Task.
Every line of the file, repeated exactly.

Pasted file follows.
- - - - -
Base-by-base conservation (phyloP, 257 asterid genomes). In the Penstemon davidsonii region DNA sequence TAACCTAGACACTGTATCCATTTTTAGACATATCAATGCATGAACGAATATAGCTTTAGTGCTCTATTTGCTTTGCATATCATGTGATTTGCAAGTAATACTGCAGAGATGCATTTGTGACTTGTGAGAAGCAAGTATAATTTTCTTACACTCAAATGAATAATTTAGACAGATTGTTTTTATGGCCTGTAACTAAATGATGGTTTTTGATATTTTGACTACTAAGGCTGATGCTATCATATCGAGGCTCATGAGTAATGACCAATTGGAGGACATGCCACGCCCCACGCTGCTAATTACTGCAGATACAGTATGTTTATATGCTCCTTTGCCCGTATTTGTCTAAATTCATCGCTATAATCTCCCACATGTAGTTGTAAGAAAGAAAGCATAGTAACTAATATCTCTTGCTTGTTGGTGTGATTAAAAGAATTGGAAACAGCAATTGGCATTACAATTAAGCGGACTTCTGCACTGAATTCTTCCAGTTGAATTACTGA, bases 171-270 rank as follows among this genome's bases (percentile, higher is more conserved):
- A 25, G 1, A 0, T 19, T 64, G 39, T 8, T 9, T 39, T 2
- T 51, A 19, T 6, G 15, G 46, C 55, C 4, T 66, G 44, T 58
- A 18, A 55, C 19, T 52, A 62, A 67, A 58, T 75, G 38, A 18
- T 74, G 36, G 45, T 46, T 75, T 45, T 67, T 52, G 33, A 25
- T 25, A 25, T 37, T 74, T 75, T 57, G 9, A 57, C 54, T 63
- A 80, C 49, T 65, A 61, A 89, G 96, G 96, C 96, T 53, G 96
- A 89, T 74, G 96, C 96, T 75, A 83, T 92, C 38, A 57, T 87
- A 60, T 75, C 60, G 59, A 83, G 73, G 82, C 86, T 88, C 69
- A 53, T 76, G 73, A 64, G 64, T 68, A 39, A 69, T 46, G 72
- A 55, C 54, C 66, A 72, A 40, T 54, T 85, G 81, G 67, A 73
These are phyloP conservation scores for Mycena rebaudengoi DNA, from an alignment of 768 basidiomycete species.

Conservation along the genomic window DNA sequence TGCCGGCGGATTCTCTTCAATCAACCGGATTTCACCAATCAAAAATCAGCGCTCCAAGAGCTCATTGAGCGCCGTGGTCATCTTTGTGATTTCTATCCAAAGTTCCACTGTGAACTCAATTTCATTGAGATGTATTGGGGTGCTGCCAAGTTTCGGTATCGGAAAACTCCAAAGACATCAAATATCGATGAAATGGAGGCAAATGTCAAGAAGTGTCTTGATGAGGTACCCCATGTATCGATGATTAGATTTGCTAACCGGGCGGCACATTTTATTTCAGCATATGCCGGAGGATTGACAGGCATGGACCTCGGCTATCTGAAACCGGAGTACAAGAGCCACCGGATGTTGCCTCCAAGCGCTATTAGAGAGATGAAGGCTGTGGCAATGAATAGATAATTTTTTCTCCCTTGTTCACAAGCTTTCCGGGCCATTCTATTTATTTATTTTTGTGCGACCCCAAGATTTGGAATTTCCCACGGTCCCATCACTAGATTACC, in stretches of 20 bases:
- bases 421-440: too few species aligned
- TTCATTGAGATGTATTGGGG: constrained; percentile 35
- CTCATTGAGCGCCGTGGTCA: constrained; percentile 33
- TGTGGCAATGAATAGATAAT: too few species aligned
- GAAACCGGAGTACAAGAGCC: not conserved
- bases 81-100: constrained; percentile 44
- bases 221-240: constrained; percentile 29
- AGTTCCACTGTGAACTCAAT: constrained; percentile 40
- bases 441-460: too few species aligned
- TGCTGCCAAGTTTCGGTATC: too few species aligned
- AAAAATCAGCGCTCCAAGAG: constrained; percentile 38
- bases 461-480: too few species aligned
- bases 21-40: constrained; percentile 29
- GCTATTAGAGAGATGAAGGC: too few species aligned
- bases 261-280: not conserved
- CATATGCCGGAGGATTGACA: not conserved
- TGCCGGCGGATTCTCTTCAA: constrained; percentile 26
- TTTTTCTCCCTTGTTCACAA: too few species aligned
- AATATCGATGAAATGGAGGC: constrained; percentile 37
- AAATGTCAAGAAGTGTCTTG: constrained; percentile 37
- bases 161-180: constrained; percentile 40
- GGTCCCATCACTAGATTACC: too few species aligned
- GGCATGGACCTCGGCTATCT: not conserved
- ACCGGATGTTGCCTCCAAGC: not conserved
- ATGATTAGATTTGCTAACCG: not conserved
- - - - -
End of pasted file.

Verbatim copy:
Base-by-base conservation (phyloP, 257 asterid genomes). In the Penstemon davidsonii region DNA sequence TAACCTAGACACTGTATCCATTTTTAGACATATCAATGCATGAACGAATATAGCTTTAGTGCTCTATTTGCTTTGCATATCATGTGATTTGCAAGTAATACTGCAGAGATGCATTTGTGACTTGTGAGAAGCAAGTATAATTTTCTTACACTCAAATGAATAATTTAGACAGATTGTTTTTATGGCCTGTAACTAAATGATGGTTTTTGATATTTTGACTACTAAGGCTGATGCTATCATATCGAGGCTCATGAGTAATGACCAATTGGAGGACATGCCACGCCCCACGCTGCTAATTACTGCAGATACAGTATGTTTATATGCTCCTTTGCCCGTATTTGTCTAAATTCATCGCTATAATCTCCCACATGTAGTTGTAAGAAAGAAAGCATAGTAACTAATATCTCTTGCTTGTTGGTGTGATTAAAAGAATTGGAAACAGCAATTGGCATTACAATTAAGCGGACTTCTGCACTGAATTCTTCCAGTTGAATTACTGA, bases 171-270 rank as follows among this genome's bases (percentile, higher is more conserved):
- A 25, G 1, A 0, T 19, T 64, G 39, T 8, T 9, T 39, T 2
- T 51, A 19, T 6, G 15, G 46, C 55, C 4, T 66, G 44, T 58
- A 18, A 55, C 19, T 52, A 62, A 67, A 58, T 75, G 38, A 18
- T 74, G 36, G 45, T 46, T 75, T 45, T 67, T 52, G 33, A 25
- T 25, A 25, T 37, T 74, T 75, T 57, G 9, A 57, C 54, T 63
- A 80, C 49, T 65, A 61, A 89, G 96, G 96, C 96, T 53, G 96
- A 89, T 74, G 96, C 96, T 75, A 83, T 92, C 38, A 57, T 87
- A 60, T 75, C 60, G 59, A 83, G 73, G 82, C 86, T 88, C 69
- A 53, T 76, G 73, A 64, G 64, T 68, A 39, A 69, T 46, G 72
- A 55, C 54, C 66, A 72, A 40, T 54, T 85, G 81, G 67, A 73
These are phyloP conservation scores for Mycena rebaudengoi DNA, from an alignment of 768 basidiomycete species.

Conservation along the genomic window DNA sequence TGCCGGCGGATTCTCTTCAATCAACCGGATTTCACCAATCAAAAATCAGCGCTCCAAGAGCTCATTGAGCGCCGTGGTCATCTTTGTGATTTCTATCCAAAGTTCCACTGTGAACTCAATTTCATTGAGATGTATTGGGGTGCTGCCAAGTTTCGGTATCGGAAAACTCCAAAGACATCAAATATCGATGAAATGGAGGCAAATGTCAAGAAGTGTCTTGATGAGGTACCCCATGTATCGATGATTAGATTTGCTAACCGGGCGGCACATTTTATTTCAGCATATGCCGGAGGATTGACAGGCATGGACCTCGGCTATCTGAAACCGGAGTACAAGAGCCACCGGATGTTGCCTCCAAGCGCTATTAGAGAGATGAAGGCTGTGGCAATGAATAGATAATTTTTTCTCCCTTGTTCACAAGCTTTCCGGGCCATTCTATTTATTTATTTTTGTGCGACCCCAAGATTTGGAATTTCCCACGGTCCCATCACTAGATTACC, in stretches of 20 bases:
- bases 421-440: too few species aligned
- TTCATTGAGATGTATTGGGG: constrained; percentile 35
- CTCATTGAGCGCCGTGGTCA: constrained; percentile 33
- TGTGGCAATGAATAGATAAT: too few species aligned
- GAAACCGGAGTACAAGAGCC: not conserved
- bases 81-100: constrained; percentile 44
- bases 221-240: constrained; percentile 29
- AGTTCCACTGTGAACTCAAT: constrained; percentile 40
- bases 441-460: too few species aligned
- TGCTGCCAAGTTTCGGTATC: too few species aligned
- AAAAATCAGCGCTCCAAGAG: constrained; percentile 38
- bases 461-480: too few species aligned
- bases 21-40: constrained; percentile 29
- GCTATTAGAGAGATGAAGGC: too few species aligned
- bases 261-280: not conserved
- CATATGCCGGAGGATTGACA: not conserved
- TGCCGGCGGATTCTCTTCAA: constrained; percentile 26
- TTTTTCTCCCTTGTTCACAA: too few species aligned
- AATATCGATGAAATGGAGGC: constrained; percentile 37
- AAATGTCAAGAAGTGTCTTG: constrained; percentile 37
- bases 161-180: constrained; percentile 40
- GGTCCCATCACTAGATTACC: too few species aligned
- GGCATGGACCTCGGCTATCT: not conserved
- ACCGGATGTTGCCTCCAAGC: not conserved
- ATGATTAGATTTGCTAACCG: not conserved